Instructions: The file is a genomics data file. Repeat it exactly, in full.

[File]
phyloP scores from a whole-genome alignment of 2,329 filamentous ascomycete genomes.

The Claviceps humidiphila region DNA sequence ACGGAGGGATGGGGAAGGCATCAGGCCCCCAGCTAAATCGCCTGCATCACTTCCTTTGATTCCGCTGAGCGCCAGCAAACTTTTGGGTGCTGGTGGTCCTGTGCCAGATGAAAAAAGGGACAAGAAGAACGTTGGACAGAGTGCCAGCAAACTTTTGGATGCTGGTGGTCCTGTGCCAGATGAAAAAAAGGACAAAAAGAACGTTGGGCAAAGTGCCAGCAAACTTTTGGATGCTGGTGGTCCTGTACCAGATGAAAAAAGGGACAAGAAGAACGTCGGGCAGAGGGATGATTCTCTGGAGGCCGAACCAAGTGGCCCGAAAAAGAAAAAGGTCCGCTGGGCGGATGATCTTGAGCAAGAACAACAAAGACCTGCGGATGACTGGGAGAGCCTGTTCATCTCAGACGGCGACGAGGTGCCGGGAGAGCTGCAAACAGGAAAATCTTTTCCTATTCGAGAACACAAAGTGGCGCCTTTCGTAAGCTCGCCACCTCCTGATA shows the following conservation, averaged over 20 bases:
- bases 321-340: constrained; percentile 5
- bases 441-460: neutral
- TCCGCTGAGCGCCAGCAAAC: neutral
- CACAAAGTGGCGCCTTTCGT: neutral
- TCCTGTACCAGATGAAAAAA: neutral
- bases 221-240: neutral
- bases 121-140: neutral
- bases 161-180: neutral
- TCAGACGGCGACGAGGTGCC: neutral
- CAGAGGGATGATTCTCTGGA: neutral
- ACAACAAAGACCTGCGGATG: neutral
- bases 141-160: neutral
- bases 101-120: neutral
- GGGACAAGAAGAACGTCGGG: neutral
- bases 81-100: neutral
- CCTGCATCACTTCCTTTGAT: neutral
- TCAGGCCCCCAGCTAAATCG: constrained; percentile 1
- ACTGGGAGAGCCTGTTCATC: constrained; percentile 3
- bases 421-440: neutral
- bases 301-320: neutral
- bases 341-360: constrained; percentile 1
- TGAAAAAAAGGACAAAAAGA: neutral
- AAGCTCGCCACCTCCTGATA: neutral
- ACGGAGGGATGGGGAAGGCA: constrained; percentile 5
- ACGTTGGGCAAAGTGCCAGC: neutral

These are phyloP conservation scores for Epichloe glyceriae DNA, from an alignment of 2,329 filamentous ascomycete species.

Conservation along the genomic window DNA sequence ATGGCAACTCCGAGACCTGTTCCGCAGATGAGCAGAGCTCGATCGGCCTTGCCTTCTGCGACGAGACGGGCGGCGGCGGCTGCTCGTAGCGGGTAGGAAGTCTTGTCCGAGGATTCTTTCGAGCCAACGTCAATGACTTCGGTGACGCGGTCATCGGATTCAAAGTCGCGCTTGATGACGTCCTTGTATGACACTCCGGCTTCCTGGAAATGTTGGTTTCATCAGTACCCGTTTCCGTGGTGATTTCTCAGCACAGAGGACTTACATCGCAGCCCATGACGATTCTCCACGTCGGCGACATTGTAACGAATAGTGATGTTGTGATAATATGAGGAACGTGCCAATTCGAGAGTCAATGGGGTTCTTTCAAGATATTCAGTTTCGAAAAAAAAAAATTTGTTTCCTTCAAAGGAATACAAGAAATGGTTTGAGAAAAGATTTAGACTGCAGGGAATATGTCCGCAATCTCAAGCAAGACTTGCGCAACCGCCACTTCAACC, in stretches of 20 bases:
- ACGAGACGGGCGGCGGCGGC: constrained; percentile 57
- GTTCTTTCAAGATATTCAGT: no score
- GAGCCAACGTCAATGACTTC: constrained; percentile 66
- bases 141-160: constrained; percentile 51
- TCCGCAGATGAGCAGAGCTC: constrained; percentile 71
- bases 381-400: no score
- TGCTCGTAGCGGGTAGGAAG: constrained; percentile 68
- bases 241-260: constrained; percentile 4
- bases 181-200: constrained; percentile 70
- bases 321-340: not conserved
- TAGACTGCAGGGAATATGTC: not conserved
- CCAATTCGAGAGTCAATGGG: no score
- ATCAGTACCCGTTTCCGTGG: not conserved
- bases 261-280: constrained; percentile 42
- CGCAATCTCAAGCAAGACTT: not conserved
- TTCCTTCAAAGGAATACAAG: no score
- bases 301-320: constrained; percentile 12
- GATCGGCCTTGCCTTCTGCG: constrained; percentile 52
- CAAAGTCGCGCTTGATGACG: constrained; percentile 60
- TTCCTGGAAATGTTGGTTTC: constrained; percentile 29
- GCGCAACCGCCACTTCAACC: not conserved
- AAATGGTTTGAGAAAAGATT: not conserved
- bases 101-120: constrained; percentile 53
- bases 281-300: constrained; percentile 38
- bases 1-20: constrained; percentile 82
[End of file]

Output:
phyloP scores from a whole-genome alignment of 2,329 filamentous ascomycete genomes.

The Claviceps humidiphila region DNA sequence ACGGAGGGATGGGGAAGGCATCAGGCCCCCAGCTAAATCGCCTGCATCACTTCCTTTGATTCCGCTGAGCGCCAGCAAACTTTTGGGTGCTGGTGGTCCTGTGCCAGATGAAAAAAGGGACAAGAAGAACGTTGGACAGAGTGCCAGCAAACTTTTGGATGCTGGTGGTCCTGTGCCAGATGAAAAAAAGGACAAAAAGAACGTTGGGCAAAGTGCCAGCAAACTTTTGGATGCTGGTGGTCCTGTACCAGATGAAAAAAGGGACAAGAAGAACGTCGGGCAGAGGGATGATTCTCTGGAGGCCGAACCAAGTGGCCCGAAAAAGAAAAAGGTCCGCTGGGCGGATGATCTTGAGCAAGAACAACAAAGACCTGCGGATGACTGGGAGAGCCTGTTCATCTCAGACGGCGACGAGGTGCCGGGAGAGCTGCAAACAGGAAAATCTTTTCCTATTCGAGAACACAAAGTGGCGCCTTTCGTAAGCTCGCCACCTCCTGATA shows the following conservation, averaged over 20 bases:
- bases 321-340: constrained; percentile 5
- bases 441-460: neutral
- TCCGCTGAGCGCCAGCAAAC: neutral
- CACAAAGTGGCGCCTTTCGT: neutral
- TCCTGTACCAGATGAAAAAA: neutral
- bases 221-240: neutral
- bases 121-140: neutral
- bases 161-180: neutral
- TCAGACGGCGACGAGGTGCC: neutral
- CAGAGGGATGATTCTCTGGA: neutral
- ACAACAAAGACCTGCGGATG: neutral
- bases 141-160: neutral
- bases 101-120: neutral
- GGGACAAGAAGAACGTCGGG: neutral
- bases 81-100: neutral
- CCTGCATCACTTCCTTTGAT: neutral
- TCAGGCCCCCAGCTAAATCG: constrained; percentile 1
- ACTGGGAGAGCCTGTTCATC: constrained; percentile 3
- bases 421-440: neutral
- bases 301-320: neutral
- bases 341-360: constrained; percentile 1
- TGAAAAAAAGGACAAAAAGA: neutral
- AAGCTCGCCACCTCCTGATA: neutral
- ACGGAGGGATGGGGAAGGCA: constrained; percentile 5
- ACGTTGGGCAAAGTGCCAGC: neutral

These are phyloP conservation scores for Epichloe glyceriae DNA, from an alignment of 2,329 filamentous ascomycete species.

Conservation along the genomic window DNA sequence ATGGCAACTCCGAGACCTGTTCCGCAGATGAGCAGAGCTCGATCGGCCTTGCCTTCTGCGACGAGACGGGCGGCGGCGGCTGCTCGTAGCGGGTAGGAAGTCTTGTCCGAGGATTCTTTCGAGCCAACGTCAATGACTTCGGTGACGCGGTCATCGGATTCAAAGTCGCGCTTGATGACGTCCTTGTATGACACTCCGGCTTCCTGGAAATGTTGGTTTCATCAGTACCCGTTTCCGTGGTGATTTCTCAGCACAGAGGACTTACATCGCAGCCCATGACGATTCTCCACGTCGGCGACATTGTAACGAATAGTGATGTTGTGATAATATGAGGAACGTGCCAATTCGAGAGTCAATGGGGTTCTTTCAAGATATTCAGTTTCGAAAAAAAAAAATTTGTTTCCTTCAAAGGAATACAAGAAATGGTTTGAGAAAAGATTTAGACTGCAGGGAATATGTCCGCAATCTCAAGCAAGACTTGCGCAACCGCCACTTCAACC, in stretches of 20 bases:
- ACGAGACGGGCGGCGGCGGC: constrained; percentile 57
- GTTCTTTCAAGATATTCAGT: no score
- GAGCCAACGTCAATGACTTC: constrained; percentile 66
- bases 141-160: constrained; percentile 51
- TCCGCAGATGAGCAGAGCTC: constrained; percentile 71
- bases 381-400: no score
- TGCTCGTAGCGGGTAGGAAG: constrained; percentile 68
- bases 241-260: constrained; percentile 4
- bases 181-200: constrained; percentile 70
- bases 321-340: not conserved
- TAGACTGCAGGGAATATGTC: not conserved
- CCAATTCGAGAGTCAATGGG: no score
- ATCAGTACCCGTTTCCGTGG: not conserved
- bases 261-280: constrained; percentile 42
- CGCAATCTCAAGCAAGACTT: not conserved
- TTCCTTCAAAGGAATACAAG: no score
- bases 301-320: constrained; percentile 12
- GATCGGCCTTGCCTTCTGCG: constrained; percentile 52
- CAAAGTCGCGCTTGATGACG: constrained; percentile 60
- TTCCTGGAAATGTTGGTTTC: constrained; percentile 29
- GCGCAACCGCCACTTCAACC: not conserved
- AAATGGTTTGAGAAAAGATT: not conserved
- bases 101-120: constrained; percentile 53
- bases 281-300: constrained; percentile 38
- bases 1-20: constrained; percentile 82